Monday, January 28, 2013

Where was the Xmas “surge” in Retail Sales?

The CSO have released the December 2012 Retail Sales Index.  There is something missing from the data – the much heralded “surge” in retail sales that apparently took place around the Christmas period.  Here is the core retail sales index which excludes the Motor Trades.

Ex Motor Trades Index to November 2012

There was an increase in December but only marginally.  The trend in retail sales is up but this data do not reflect what was feted as “the best Christmas for retailers since 2007”.  Here it might be a little instructive to use the unadjusted series that just looks at the amount of retail sales without taking seasonal factors into account.  This chart has the unadjusted series for core retail sales (with December 2008 equal to 100).

Unadjusted Ex Motor Trades Index to December 2012

Unsurprisingly there is a spike in retail sales each December.  At 94.2, this year’s December peak was higher than each of the last two years (92.5 in 2010 and 93.3 in 2011 using the base in the chart) but was below both 2008 (100) and 2009 (94.7).

Maybe we are not looking in the right place.  It would be great if the CSO provided a resource that allowed us to create selected sub-indices from the categories provided.  The retail sales shown in the above charts include fuel, furniture, hardware, medicines and other categories which were likely excluded when Retail Excellence Ireland were making their seasonal claims.  These items only make up about one-fifth of the indices shown above so their effect is unlikely to be significant.

Although limited we can use one of the indices to check for the retail surge.  Non-food sales in Department Stores are only about 1/12th of the above indices but might be expected to reflect the broader pattern in Christmas shopping.  Here are the unadjusted series.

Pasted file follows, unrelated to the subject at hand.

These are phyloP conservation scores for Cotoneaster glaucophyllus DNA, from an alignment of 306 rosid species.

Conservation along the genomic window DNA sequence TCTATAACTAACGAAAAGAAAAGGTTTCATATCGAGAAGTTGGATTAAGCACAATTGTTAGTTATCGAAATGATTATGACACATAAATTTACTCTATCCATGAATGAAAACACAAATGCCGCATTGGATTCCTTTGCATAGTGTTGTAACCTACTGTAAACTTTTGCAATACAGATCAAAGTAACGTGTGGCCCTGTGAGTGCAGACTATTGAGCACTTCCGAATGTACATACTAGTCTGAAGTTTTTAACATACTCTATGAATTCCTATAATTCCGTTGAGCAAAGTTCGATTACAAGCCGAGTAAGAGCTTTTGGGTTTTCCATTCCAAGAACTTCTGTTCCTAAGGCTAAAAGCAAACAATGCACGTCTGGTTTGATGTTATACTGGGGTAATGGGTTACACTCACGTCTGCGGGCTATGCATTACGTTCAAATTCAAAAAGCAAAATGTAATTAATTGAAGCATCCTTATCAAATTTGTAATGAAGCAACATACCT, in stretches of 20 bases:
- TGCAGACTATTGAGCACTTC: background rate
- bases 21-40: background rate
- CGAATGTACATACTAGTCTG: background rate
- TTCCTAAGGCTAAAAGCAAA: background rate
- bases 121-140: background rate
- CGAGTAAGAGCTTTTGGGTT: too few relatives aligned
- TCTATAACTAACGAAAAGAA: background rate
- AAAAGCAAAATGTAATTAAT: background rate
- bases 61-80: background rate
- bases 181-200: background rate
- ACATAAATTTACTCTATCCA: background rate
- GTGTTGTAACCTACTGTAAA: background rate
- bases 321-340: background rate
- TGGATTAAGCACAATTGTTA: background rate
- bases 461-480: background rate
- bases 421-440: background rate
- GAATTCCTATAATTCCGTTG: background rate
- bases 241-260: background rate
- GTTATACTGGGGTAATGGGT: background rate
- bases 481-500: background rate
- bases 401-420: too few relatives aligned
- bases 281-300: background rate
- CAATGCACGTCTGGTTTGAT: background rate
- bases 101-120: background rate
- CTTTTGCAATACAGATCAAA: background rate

Unadjusted Department Stores to December 2012

That seems more like it.  The volume of non-food sales in Department Stores in December 2012 was indeed the highest since 2007.  In fact, volume was nearly 20% higher than 2008.  However, the value index was identical.  See here.  The adjusted series also shows a jump last month.

Unadjusted Department Stores to December 2012

And this also shows that the trend in sales in Department Stores has been positive since about April of last year.  However, apart from Department Stores it is hard to find evidence of the Christmas surge.  Sales in bars did jump 5% in December but the underlying trend in this sector is unmistakeable.

Aadjusted Bar Sales to December 2012

The retails sales of electrical goods (computers and peripherals, televisions, radios and DVD players, games consoles and software and telecommunications equipment) has been positive in recent months (in volume terms at least). 

Adjusted Electrical Goods Sales to December 2012

The recent jump was due to the digital switchover in October rather than any pre-Xmas exuberance.  Even still, the volume in this category in December was up 4% on last year, though the value of sales was down by around 1%.

It looks like the warning at the end of this post that “the plural of anecdote is not data” is borne out by the above data.


  1. I wonder if the 'surge' story was/is a story of 'Dublin vs the Rest'?

    The CSO don't split out retail sales by geography, obviously, but I wouldn't be surprised if any recovery gets a head start in Dublin (given the relative strength of the region's economy to most others in Ireland).

    So maybe the anecdotes tell us something's going on, we just can't break it out in the data unfortunately.

  2. On Christmas eve, I was down the barbers (or hairdressers!) and apart from chewing the bit about holidays and the weather, the talk was about the what an awful Christmas it was generally being for retailers. People were out shopping but were very careful about money spent, and there was more gawking than handing over hard cash. That's all anecdote of course, and it was hard to square that with Retail Excellence Ireland, bustling Dublin streets and trainloads from Northern Ireland escaping the poisoned unChristmassy atmostphere in NI's shared city centes.

    But we depend on the CSO to produce the overall national statistics.

    I think I know why Seamus excludes motor sales - with the distortion of previous schemes - but motor sales are retail and the revenue from car sales fuels multiplied income into the economy, just like the sale of TVs.